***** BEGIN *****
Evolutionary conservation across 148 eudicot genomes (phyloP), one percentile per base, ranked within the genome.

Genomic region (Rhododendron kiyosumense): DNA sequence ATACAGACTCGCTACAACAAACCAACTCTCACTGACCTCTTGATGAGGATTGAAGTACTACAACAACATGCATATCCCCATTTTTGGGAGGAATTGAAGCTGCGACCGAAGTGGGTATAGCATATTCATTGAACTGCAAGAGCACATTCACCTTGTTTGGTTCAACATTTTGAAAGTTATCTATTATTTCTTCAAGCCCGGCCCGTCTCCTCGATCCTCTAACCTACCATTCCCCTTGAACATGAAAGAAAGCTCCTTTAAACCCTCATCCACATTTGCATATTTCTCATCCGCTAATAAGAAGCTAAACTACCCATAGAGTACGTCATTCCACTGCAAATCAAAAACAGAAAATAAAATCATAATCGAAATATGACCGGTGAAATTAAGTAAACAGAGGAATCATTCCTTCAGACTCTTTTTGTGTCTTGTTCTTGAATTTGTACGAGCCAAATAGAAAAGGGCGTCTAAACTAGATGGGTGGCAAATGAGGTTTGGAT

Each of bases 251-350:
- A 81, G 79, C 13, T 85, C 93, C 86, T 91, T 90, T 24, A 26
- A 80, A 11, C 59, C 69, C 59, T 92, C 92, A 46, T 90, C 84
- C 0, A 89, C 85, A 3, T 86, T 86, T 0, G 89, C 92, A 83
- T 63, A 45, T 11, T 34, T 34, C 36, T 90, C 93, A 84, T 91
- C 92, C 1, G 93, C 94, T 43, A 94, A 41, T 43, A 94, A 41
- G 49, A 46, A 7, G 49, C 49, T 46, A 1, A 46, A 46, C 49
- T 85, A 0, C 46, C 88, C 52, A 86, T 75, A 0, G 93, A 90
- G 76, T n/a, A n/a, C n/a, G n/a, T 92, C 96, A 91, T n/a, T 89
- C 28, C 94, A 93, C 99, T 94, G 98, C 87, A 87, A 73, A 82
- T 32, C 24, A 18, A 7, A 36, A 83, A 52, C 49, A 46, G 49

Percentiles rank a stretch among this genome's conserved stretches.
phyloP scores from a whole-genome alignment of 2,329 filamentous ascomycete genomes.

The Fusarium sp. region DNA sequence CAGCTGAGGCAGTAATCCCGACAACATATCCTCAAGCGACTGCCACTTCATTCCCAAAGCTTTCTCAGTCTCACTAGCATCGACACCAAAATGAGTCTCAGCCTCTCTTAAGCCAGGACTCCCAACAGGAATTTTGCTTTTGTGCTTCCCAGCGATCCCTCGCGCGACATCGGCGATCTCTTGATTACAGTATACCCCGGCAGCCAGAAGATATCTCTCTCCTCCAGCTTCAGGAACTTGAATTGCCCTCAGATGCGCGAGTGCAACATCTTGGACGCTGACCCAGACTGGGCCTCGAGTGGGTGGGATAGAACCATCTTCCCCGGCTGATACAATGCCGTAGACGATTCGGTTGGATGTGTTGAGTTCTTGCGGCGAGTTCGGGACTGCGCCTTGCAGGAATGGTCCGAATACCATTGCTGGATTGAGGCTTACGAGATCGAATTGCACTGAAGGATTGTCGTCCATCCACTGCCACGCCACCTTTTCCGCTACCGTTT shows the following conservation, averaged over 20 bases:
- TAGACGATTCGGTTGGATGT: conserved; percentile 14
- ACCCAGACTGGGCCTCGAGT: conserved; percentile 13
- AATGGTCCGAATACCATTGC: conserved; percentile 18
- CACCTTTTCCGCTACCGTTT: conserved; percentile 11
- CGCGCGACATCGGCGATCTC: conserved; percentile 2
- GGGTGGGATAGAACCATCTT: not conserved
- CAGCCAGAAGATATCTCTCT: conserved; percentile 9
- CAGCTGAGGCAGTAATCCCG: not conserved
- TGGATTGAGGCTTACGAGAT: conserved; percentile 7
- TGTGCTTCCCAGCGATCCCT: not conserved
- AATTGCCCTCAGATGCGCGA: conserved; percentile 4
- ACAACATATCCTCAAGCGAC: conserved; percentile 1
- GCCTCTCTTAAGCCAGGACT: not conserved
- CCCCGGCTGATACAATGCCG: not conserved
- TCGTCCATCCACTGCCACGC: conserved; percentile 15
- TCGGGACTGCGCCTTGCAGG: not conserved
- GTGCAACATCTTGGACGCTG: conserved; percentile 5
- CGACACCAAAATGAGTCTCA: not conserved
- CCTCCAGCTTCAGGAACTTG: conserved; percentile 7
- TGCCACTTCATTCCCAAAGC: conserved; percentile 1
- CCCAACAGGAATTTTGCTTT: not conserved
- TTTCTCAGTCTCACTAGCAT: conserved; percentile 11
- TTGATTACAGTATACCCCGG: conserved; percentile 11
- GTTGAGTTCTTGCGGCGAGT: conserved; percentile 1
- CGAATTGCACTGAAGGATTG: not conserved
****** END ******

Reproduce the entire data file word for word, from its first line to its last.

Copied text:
Evolutionary conservation across 148 eudicot genomes (phyloP), one percentile per base, ranked within the genome.

Genomic region (Rhododendron kiyosumense): DNA sequence ATACAGACTCGCTACAACAAACCAACTCTCACTGACCTCTTGATGAGGATTGAAGTACTACAACAACATGCATATCCCCATTTTTGGGAGGAATTGAAGCTGCGACCGAAGTGGGTATAGCATATTCATTGAACTGCAAGAGCACATTCACCTTGTTTGGTTCAACATTTTGAAAGTTATCTATTATTTCTTCAAGCCCGGCCCGTCTCCTCGATCCTCTAACCTACCATTCCCCTTGAACATGAAAGAAAGCTCCTTTAAACCCTCATCCACATTTGCATATTTCTCATCCGCTAATAAGAAGCTAAACTACCCATAGAGTACGTCATTCCACTGCAAATCAAAAACAGAAAATAAAATCATAATCGAAATATGACCGGTGAAATTAAGTAAACAGAGGAATCATTCCTTCAGACTCTTTTTGTGTCTTGTTCTTGAATTTGTACGAGCCAAATAGAAAAGGGCGTCTAAACTAGATGGGTGGCAAATGAGGTTTGGAT

Each of bases 251-350:
- A 81, G 79, C 13, T 85, C 93, C 86, T 91, T 90, T 24, A 26
- A 80, A 11, C 59, C 69, C 59, T 92, C 92, A 46, T 90, C 84
- C 0, A 89, C 85, A 3, T 86, T 86, T 0, G 89, C 92, A 83
- T 63, A 45, T 11, T 34, T 34, C 36, T 90, C 93, A 84, T 91
- C 92, C 1, G 93, C 94, T 43, A 94, A 41, T 43, A 94, A 41
- G 49, A 46, A 7, G 49, C 49, T 46, A 1, A 46, A 46, C 49
- T 85, A 0, C 46, C 88, C 52, A 86, T 75, A 0, G 93, A 90
- G 76, T n/a, A n/a, C n/a, G n/a, T 92, C 96, A 91, T n/a, T 89
- C 28, C 94, A 93, C 99, T 94, G 98, C 87, A 87, A 73, A 82
- T 32, C 24, A 18, A 7, A 36, A 83, A 52, C 49, A 46, G 49

Percentiles rank a stretch among this genome's conserved stretches.
phyloP scores from a whole-genome alignment of 2,329 filamentous ascomycete genomes.

The Fusarium sp. region DNA sequence CAGCTGAGGCAGTAATCCCGACAACATATCCTCAAGCGACTGCCACTTCATTCCCAAAGCTTTCTCAGTCTCACTAGCATCGACACCAAAATGAGTCTCAGCCTCTCTTAAGCCAGGACTCCCAACAGGAATTTTGCTTTTGTGCTTCCCAGCGATCCCTCGCGCGACATCGGCGATCTCTTGATTACAGTATACCCCGGCAGCCAGAAGATATCTCTCTCCTCCAGCTTCAGGAACTTGAATTGCCCTCAGATGCGCGAGTGCAACATCTTGGACGCTGACCCAGACTGGGCCTCGAGTGGGTGGGATAGAACCATCTTCCCCGGCTGATACAATGCCGTAGACGATTCGGTTGGATGTGTTGAGTTCTTGCGGCGAGTTCGGGACTGCGCCTTGCAGGAATGGTCCGAATACCATTGCTGGATTGAGGCTTACGAGATCGAATTGCACTGAAGGATTGTCGTCCATCCACTGCCACGCCACCTTTTCCGCTACCGTTT shows the following conservation, averaged over 20 bases:
- TAGACGATTCGGTTGGATGT: conserved; percentile 14
- ACCCAGACTGGGCCTCGAGT: conserved; percentile 13
- AATGGTCCGAATACCATTGC: conserved; percentile 18
- CACCTTTTCCGCTACCGTTT: conserved; percentile 11
- CGCGCGACATCGGCGATCTC: conserved; percentile 2
- GGGTGGGATAGAACCATCTT: not conserved
- CAGCCAGAAGATATCTCTCT: conserved; percentile 9
- CAGCTGAGGCAGTAATCCCG: not conserved
- TGGATTGAGGCTTACGAGAT: conserved; percentile 7
- TGTGCTTCCCAGCGATCCCT: not conserved
- AATTGCCCTCAGATGCGCGA: conserved; percentile 4
- ACAACATATCCTCAAGCGAC: conserved; percentile 1
- GCCTCTCTTAAGCCAGGACT: not conserved
- CCCCGGCTGATACAATGCCG: not conserved
- TCGTCCATCCACTGCCACGC: conserved; percentile 15
- TCGGGACTGCGCCTTGCAGG: not conserved
- GTGCAACATCTTGGACGCTG: conserved; percentile 5
- CGACACCAAAATGAGTCTCA: not conserved
- CCTCCAGCTTCAGGAACTTG: conserved; percentile 7
- TGCCACTTCATTCCCAAAGC: conserved; percentile 1
- CCCAACAGGAATTTTGCTTT: not conserved
- TTTCTCAGTCTCACTAGCAT: conserved; percentile 11
- TTGATTACAGTATACCCCGG: conserved; percentile 11
- GTTGAGTTCTTGCGGCGAGT: conserved; percentile 1
- CGAATTGCACTGAAGGATTG: not conserved